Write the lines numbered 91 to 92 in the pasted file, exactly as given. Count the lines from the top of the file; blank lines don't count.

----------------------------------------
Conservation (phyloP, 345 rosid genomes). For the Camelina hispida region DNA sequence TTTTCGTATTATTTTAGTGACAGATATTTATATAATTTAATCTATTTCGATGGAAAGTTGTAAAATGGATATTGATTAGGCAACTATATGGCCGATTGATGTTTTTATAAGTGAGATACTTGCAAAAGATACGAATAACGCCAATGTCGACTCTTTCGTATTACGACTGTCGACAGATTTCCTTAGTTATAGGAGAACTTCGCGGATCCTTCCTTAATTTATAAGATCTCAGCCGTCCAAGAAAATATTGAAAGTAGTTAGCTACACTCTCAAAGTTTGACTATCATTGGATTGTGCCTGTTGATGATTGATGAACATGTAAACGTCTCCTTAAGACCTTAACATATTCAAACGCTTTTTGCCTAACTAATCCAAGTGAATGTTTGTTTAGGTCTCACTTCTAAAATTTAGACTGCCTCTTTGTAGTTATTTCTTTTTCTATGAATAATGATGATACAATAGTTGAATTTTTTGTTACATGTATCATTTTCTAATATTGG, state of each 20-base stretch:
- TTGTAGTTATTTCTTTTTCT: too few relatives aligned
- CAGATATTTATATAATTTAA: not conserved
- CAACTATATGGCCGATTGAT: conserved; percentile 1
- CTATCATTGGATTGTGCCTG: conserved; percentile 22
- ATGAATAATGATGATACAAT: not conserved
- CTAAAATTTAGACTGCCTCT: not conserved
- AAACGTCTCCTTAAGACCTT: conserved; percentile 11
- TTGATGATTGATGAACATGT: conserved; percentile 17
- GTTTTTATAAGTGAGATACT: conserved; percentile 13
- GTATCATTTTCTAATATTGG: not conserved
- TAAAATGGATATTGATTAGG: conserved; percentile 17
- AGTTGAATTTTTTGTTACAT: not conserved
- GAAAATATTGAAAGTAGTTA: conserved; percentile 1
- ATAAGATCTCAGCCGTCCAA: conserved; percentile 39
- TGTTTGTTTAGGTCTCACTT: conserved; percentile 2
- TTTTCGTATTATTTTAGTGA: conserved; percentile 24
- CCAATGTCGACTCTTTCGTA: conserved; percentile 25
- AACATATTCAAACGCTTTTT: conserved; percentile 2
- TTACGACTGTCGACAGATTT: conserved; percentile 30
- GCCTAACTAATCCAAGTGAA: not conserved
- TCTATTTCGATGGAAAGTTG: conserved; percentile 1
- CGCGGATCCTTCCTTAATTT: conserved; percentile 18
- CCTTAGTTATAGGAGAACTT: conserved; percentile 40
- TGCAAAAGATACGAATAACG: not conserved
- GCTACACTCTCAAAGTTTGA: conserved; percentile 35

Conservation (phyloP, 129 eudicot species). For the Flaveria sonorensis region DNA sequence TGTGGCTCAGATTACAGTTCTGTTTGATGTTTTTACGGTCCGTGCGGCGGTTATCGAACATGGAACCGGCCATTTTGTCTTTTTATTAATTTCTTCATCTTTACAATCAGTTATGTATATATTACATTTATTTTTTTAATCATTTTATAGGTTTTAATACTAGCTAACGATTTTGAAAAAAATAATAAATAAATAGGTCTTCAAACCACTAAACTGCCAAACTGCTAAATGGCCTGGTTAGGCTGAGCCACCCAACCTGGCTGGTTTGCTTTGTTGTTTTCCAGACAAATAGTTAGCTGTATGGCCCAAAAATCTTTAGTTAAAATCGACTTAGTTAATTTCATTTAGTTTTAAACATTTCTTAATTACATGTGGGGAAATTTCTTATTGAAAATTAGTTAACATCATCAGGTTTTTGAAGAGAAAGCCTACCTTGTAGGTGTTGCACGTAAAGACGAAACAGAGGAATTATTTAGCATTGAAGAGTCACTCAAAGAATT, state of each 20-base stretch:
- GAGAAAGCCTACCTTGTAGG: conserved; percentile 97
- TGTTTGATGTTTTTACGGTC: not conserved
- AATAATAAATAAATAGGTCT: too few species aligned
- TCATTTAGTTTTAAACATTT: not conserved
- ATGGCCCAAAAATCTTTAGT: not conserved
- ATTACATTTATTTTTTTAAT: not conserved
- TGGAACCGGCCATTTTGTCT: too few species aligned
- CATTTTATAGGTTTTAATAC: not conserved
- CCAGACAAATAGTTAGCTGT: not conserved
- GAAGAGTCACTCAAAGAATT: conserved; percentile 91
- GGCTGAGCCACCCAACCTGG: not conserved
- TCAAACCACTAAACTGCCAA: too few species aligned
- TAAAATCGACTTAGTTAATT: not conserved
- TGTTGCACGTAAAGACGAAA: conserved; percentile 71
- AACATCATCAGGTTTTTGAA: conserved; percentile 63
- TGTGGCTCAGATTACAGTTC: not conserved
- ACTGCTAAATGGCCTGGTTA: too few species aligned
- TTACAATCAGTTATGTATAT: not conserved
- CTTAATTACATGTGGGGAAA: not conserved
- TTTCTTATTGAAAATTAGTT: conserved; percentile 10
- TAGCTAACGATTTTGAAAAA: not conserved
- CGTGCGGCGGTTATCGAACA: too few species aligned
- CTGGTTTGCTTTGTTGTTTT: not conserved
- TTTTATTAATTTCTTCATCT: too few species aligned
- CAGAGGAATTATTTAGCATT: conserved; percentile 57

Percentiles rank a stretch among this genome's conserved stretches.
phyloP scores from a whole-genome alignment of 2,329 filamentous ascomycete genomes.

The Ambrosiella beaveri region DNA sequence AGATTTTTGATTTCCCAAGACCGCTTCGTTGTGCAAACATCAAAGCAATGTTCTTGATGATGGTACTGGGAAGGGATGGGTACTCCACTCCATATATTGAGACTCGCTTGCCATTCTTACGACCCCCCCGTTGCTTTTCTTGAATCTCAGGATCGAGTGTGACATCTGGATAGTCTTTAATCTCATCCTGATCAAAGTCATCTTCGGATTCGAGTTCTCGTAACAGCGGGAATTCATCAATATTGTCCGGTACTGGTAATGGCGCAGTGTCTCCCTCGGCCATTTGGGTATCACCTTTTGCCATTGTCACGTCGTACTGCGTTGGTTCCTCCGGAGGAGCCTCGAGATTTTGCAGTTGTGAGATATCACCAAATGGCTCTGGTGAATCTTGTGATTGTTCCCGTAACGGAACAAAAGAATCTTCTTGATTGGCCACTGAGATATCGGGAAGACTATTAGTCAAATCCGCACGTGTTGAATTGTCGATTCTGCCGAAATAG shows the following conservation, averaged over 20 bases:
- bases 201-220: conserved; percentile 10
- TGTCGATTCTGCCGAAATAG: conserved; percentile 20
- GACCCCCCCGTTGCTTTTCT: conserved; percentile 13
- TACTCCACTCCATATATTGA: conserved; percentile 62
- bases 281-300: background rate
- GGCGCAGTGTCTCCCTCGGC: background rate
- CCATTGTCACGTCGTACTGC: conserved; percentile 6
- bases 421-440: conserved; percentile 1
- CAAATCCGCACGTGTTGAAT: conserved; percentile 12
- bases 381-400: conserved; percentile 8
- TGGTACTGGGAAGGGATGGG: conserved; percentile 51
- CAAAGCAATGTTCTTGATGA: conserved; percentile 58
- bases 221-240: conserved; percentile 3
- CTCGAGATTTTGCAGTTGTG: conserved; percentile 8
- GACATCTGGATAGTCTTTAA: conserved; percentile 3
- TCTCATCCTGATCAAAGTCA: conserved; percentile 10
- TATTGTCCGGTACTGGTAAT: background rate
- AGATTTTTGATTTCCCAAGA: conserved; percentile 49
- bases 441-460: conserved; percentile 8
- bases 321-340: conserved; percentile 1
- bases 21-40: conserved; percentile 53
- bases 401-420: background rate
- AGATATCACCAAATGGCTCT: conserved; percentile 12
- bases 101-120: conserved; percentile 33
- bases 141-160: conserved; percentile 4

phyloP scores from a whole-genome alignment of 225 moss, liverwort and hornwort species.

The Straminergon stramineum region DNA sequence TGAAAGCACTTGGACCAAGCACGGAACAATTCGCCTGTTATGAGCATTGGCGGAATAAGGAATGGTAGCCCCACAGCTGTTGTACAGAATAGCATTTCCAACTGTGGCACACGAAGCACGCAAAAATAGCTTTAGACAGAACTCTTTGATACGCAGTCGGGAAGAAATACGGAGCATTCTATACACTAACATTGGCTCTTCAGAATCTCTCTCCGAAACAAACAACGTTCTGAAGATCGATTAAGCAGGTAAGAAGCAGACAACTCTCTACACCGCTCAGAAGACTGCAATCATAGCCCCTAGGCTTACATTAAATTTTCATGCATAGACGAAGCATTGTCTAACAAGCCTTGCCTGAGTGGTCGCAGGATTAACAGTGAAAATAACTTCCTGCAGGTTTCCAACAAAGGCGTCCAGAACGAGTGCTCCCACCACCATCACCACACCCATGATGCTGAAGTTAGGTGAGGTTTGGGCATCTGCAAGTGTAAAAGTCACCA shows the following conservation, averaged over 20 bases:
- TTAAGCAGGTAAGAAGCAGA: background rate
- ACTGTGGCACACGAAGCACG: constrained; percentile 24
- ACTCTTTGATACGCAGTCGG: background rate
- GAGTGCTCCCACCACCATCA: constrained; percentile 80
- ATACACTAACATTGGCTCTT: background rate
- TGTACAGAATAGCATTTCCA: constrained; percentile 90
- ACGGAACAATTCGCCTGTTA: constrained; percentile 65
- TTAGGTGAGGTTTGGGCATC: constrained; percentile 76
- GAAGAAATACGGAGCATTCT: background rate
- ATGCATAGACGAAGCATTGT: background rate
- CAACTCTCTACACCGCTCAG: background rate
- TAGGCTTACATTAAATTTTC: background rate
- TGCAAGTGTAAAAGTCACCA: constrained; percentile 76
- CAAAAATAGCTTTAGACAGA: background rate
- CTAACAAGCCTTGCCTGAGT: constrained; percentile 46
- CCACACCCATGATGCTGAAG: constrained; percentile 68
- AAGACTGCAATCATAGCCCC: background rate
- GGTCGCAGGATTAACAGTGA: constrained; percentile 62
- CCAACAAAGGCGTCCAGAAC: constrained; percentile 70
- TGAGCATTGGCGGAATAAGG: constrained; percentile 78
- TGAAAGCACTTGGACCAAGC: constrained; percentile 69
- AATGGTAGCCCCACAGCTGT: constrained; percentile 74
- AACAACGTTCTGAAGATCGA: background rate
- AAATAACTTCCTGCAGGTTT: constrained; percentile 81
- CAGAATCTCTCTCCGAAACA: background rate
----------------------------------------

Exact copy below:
- GAAGAAATACGGAGCATTCT: background rate
- ATGCATAGACGAAGCATTGT: background rate